As we mentioned in Friday’s ‘Lectronic posting of all the Bay Area lighted boat parades, shooting such events is notoriously tricky. Photographing moving objects at night is difficult enough, but throw in an often shaky platform — whatever dock or boat you’re standing on — and it can become downright impossible. But David Esser of the Prout 50 Tigress achieved the impossible on Saturday night during the 35th annual Lighted Yacht Parade on the Oakland/Alameda Estuary. "Lots of great boats this year," he noted before sending several great shots of some entries.
Though he doesn’t know it, David is the front-runner in the just-created Latitude 38 Lighted Boat Parade Photo Contest. As the only entry so far, he certainly has an advantage, so if you took fabulous photos of ‘Christmas ships’ this weekend (please don’t send shots from previous years), send your top three to LaDonna. If you weren’t able to hit a parade on Saturday, there are still plenty coming up in the next couple of weeks. And we’re not limiting the contest to Bay Area photogs — everyone is welcome to submit their favorite shots!
We’ll announce the winner, who will receive a cool Latitude T-shirt for their efforts, in the December 19 edition of ‘Lectronic Latitude, so grab that rusty old tripod, pump up the ASA on your camera, and get your paparazzi on!
KKMI Says: Keep your Outdrive Happy and Healthy All Year
Every 100 Hours
1. Stern drive oil change
2. Engine alignment
3. Engine coupling/universal joint/shaft spline lubrication
4. Shift linkage check and lubrication
5. Remove drive and prop for inspection
6. Grease U joints
7. Inspect and grease gimbal bearing
8. Inspect drive bellows for cracks and water intrusion
9. Inspect water hose between drive and transom assembly
10. Clean knotmeter intake
11. Replace drive and prop zincs
12. Contact KKMI Pt. Richmond to schedule your projects – don’t wait until spring!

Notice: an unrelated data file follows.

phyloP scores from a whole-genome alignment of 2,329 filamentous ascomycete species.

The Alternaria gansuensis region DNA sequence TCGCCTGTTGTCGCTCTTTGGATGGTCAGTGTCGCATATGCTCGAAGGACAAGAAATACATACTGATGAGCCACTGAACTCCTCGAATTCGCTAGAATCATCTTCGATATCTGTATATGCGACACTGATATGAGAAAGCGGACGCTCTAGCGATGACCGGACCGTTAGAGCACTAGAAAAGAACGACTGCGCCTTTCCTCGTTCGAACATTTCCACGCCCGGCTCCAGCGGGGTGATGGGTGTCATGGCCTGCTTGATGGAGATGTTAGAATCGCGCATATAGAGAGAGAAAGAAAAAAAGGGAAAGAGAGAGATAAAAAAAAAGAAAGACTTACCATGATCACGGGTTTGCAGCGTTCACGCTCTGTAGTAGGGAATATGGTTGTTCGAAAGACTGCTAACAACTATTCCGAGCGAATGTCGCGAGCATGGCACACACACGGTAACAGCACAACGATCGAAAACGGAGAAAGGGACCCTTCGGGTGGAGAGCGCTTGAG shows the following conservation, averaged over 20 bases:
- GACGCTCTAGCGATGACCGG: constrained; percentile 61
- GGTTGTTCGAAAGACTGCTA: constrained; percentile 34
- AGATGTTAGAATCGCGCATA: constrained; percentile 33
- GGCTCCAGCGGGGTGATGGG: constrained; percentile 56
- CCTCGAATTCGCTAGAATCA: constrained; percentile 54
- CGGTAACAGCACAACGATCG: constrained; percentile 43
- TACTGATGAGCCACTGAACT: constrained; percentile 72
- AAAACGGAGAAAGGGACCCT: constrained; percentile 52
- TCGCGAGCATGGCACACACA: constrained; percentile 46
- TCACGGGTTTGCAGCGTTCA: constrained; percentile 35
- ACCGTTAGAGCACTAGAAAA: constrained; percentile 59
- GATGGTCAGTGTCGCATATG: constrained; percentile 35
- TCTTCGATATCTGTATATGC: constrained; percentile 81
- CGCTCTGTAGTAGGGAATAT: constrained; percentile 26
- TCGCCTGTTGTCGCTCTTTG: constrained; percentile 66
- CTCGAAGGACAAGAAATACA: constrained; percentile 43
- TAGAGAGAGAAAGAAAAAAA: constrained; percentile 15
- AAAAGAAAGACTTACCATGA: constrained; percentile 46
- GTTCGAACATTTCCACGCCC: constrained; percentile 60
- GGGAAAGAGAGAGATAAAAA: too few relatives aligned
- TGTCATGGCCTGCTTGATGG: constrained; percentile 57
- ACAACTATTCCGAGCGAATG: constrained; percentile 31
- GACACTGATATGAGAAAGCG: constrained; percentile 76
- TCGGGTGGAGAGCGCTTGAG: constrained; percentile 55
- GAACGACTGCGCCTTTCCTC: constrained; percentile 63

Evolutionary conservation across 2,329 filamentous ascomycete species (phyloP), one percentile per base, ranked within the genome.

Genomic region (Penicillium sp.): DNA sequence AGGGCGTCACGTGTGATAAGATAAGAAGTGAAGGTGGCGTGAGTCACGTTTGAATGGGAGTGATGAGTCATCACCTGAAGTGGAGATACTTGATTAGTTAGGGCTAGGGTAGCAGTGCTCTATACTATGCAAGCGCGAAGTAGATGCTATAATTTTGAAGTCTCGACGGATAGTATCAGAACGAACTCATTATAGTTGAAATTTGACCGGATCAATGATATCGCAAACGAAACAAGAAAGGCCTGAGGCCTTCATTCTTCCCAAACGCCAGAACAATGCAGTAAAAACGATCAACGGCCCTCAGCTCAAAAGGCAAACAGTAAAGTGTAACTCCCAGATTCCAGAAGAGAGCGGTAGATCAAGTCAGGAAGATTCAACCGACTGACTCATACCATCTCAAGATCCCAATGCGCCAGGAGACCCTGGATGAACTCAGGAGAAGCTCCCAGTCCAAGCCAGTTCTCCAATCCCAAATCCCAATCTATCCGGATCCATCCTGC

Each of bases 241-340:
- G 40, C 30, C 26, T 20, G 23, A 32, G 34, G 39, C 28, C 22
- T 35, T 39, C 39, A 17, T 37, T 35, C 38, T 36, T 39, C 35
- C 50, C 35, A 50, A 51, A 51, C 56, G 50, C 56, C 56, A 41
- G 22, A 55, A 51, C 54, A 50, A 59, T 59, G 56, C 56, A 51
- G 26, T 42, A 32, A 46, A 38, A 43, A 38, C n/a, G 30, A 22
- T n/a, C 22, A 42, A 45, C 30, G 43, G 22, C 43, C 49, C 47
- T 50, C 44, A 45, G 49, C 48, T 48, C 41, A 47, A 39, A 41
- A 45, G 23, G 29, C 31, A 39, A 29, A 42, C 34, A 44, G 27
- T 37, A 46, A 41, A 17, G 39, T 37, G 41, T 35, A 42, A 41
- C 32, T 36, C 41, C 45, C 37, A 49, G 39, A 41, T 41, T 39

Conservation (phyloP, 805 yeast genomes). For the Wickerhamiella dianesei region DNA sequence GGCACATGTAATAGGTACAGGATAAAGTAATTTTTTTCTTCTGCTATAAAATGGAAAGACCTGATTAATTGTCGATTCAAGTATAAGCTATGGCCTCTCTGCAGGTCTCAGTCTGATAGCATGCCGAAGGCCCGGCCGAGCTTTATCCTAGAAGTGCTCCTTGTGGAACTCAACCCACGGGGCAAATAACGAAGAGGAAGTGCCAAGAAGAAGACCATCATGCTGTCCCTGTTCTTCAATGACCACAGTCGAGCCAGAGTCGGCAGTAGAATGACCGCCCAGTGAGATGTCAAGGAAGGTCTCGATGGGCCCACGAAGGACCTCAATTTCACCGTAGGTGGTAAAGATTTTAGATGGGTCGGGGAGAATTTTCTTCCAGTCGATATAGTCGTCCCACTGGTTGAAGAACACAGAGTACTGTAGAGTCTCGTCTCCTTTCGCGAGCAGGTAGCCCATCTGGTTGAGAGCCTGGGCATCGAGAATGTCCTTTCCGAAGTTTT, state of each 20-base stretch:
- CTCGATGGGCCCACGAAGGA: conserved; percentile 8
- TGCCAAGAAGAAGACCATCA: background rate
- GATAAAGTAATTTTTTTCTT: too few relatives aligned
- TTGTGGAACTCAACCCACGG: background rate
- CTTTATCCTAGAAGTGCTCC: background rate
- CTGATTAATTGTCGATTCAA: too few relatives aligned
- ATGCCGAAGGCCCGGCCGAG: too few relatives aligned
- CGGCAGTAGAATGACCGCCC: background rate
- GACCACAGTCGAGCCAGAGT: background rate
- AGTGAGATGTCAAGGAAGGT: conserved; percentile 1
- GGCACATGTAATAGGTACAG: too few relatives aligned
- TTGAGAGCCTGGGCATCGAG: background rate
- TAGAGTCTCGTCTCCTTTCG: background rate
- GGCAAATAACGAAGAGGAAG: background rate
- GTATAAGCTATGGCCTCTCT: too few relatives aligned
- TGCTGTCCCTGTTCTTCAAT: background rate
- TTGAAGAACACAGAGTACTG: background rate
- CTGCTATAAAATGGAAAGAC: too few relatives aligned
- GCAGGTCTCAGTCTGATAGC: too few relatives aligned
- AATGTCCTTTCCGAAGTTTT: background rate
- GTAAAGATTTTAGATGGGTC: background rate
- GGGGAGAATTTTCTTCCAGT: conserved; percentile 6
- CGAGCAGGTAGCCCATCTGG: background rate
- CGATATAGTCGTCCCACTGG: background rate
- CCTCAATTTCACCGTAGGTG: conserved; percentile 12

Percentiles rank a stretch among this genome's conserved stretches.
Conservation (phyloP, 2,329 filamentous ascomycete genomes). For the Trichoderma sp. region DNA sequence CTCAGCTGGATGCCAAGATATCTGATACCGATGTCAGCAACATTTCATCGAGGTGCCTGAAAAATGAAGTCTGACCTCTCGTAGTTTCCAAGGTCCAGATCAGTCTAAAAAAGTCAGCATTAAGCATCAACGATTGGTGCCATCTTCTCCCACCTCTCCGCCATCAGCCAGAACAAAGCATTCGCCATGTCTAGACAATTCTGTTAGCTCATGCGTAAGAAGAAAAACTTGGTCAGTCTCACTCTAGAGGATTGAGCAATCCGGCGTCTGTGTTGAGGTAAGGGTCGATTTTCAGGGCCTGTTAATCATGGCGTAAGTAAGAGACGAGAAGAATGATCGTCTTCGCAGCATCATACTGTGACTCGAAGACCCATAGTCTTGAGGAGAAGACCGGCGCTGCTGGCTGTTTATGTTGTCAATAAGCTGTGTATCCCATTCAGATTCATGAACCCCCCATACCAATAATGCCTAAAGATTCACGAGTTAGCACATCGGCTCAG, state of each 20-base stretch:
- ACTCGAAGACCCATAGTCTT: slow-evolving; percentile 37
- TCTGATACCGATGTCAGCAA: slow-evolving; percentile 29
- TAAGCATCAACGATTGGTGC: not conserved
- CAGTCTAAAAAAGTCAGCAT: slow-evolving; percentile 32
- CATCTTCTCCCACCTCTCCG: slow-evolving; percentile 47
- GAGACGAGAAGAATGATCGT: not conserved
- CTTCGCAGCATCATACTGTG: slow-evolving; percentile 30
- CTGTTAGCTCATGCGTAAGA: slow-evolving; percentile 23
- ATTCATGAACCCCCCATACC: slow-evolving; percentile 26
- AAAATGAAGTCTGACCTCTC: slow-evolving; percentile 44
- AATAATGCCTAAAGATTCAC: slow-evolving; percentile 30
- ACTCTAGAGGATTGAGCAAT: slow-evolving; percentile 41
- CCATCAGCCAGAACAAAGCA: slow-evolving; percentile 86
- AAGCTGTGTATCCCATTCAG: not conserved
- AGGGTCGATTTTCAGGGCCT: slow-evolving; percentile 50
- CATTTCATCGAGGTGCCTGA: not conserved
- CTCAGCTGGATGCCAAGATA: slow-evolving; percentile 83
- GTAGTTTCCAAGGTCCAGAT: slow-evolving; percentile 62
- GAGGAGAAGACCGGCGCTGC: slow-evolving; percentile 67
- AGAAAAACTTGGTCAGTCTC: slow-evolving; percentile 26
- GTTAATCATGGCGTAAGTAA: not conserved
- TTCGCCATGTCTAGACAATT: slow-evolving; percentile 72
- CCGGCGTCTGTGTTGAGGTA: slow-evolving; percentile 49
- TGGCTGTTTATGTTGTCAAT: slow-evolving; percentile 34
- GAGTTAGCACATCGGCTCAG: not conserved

"The newest celebrity hotspot in the world." We don’t know how ‘experts’ determine things such as that — surely they just make them up — but that’s what Harper’s Bazaar magazine has been calling Punta Mita and the Nayarit Riviera, which are on the north shore of Banderas Bay about 10 miles from Puerto Vallarta. We know this because Virgin America, which just started nonstop service from San Francisco to Puerto Vallarta, it touting the area with juicy quotes to attract customers.
While it’s true that the Nayarit Riviera is becoming home to lots of $5-$10 million dollar beachfront mansions, as well as very expensive and exclusive hotels, and is attracting all kinds of one-percenters seeking quiet vacations in the tropics, it also has some great things for cruisers, even the lowest-budget cruisers. For instance, lots of room to anchor for free, with good access to shore at both Punta Mita and La Cruz. Great tropical sailing on flat water. Excellent surfing. The terrific authentic Mexican towns of La Cruz, Anclote, El Risko and Emiliano Zapata, which means prices are low. For instance, haircuts are about $4, and anybody spending more than $7 for a delicious dinner risks coming off as being pretentious. And the free music — every type you can imagine — is really superb.